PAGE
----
My boss, Jim Hoffa, believes the Senate must stop sitting on the
FAA Reauthorization bill and pass it NOW.
Today in America a handful of investors can kill tens of thousands of jobs overnight.
Earlier this year, they almost killed 30,000 good Teamster jobs at YRC Worldwide (YRCW) the country’s largest trucking company. My boss, Jim Hoffa, managed to shame them into backing down.
The investors had a weapon of mass job destruction called the credit default swap. The credit default swap is essentially a bet that a company won’t be able to repay its debts. It allows investors to make more money if a company goes under than they would if it survives.
Think about it. We have a financial system that gets special treatment from the government and the taxpayers because it’s supposed to create jobs. But the system is actually allowed to sell financial products that destroy jobs.
Teamsters are known for their ‘can do’ attitude in the face of any crisis. And just recently, Teamster flight attendants were more than willing to help bring 53 Haitian orphans from the earthquake-ravaged island to Pittsburgh for medical help. One of the flight attendants was Jeff Abney, who works for Shuttle America and is a member of Teamsters Local 135 in Columbus, Ohio.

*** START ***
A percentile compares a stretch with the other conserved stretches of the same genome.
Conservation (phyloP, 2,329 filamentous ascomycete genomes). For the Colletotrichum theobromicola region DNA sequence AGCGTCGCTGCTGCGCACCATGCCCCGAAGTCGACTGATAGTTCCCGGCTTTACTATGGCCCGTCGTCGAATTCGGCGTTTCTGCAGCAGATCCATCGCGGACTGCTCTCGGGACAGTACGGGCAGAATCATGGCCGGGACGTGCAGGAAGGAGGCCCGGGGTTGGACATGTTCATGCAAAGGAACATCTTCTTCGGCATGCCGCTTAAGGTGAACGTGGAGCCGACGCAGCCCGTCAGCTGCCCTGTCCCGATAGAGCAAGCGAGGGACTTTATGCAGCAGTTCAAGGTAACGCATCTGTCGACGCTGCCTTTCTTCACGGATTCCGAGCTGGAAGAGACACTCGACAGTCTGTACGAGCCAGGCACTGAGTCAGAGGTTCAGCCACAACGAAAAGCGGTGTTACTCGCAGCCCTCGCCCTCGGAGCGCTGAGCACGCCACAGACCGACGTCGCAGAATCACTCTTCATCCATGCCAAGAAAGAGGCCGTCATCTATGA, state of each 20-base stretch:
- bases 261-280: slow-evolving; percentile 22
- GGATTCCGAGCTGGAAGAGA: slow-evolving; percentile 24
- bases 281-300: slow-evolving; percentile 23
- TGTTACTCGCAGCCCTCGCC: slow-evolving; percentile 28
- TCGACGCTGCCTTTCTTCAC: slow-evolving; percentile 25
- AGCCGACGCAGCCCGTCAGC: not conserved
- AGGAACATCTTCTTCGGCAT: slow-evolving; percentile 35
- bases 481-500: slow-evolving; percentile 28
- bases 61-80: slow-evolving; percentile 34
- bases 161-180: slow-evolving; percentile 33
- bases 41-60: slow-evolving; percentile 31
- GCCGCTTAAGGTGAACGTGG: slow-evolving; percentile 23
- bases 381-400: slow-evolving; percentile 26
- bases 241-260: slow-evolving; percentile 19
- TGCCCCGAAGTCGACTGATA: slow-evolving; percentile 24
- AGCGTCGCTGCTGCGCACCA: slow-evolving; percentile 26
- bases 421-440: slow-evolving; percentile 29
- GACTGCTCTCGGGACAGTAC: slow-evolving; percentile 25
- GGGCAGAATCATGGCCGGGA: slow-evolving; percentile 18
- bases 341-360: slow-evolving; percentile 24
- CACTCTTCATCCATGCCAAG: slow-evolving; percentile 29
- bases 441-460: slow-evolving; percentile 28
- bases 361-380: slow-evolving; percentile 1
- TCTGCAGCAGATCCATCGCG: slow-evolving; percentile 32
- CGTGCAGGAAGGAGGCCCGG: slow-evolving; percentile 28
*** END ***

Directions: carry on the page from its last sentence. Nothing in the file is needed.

When Republic Airways, which owns and operates Shuttle America, was looking for employees to help in this relief effort, Abney immediately said he wanted to help out.
The main goal of the operation was to safely transport Haitian children, whose orphanage was destroyed in the earthquake, to Pittsburgh. Once in Pittsburgh, the orphans would receive medical treatment and eventually be placed with families who had elected to adopt them.
My boss Jim Hoffa doesn’t think truck drivers should be allowed to drive 18-wheelers on the highway when they’re exhausted. And he’s right.
But the trucking industry disagrees. The industry, represented by the American Trucking Associations, seems to care more about making money than protecting the health and safety of truckers – and everyone else who drives on our roads. They’re fighting to preserve a Bush-era rule that allows drivers to work dangerously longer hours.
Back in 2003, the trucking industry persuaded the Bush administration to expand truck drivers’ allowable work days and work weeks. Ironically, they did so because Congress ordered them to come up with safer hours-of-service regulations.
Led by Hoffa, the Teamsters have been fighting that regulation ever since. The Teamsters and their allies twice convinced the D.C. Circuit Court of Appeals to rule that the regulation was unsafe, unsound and contrary to law.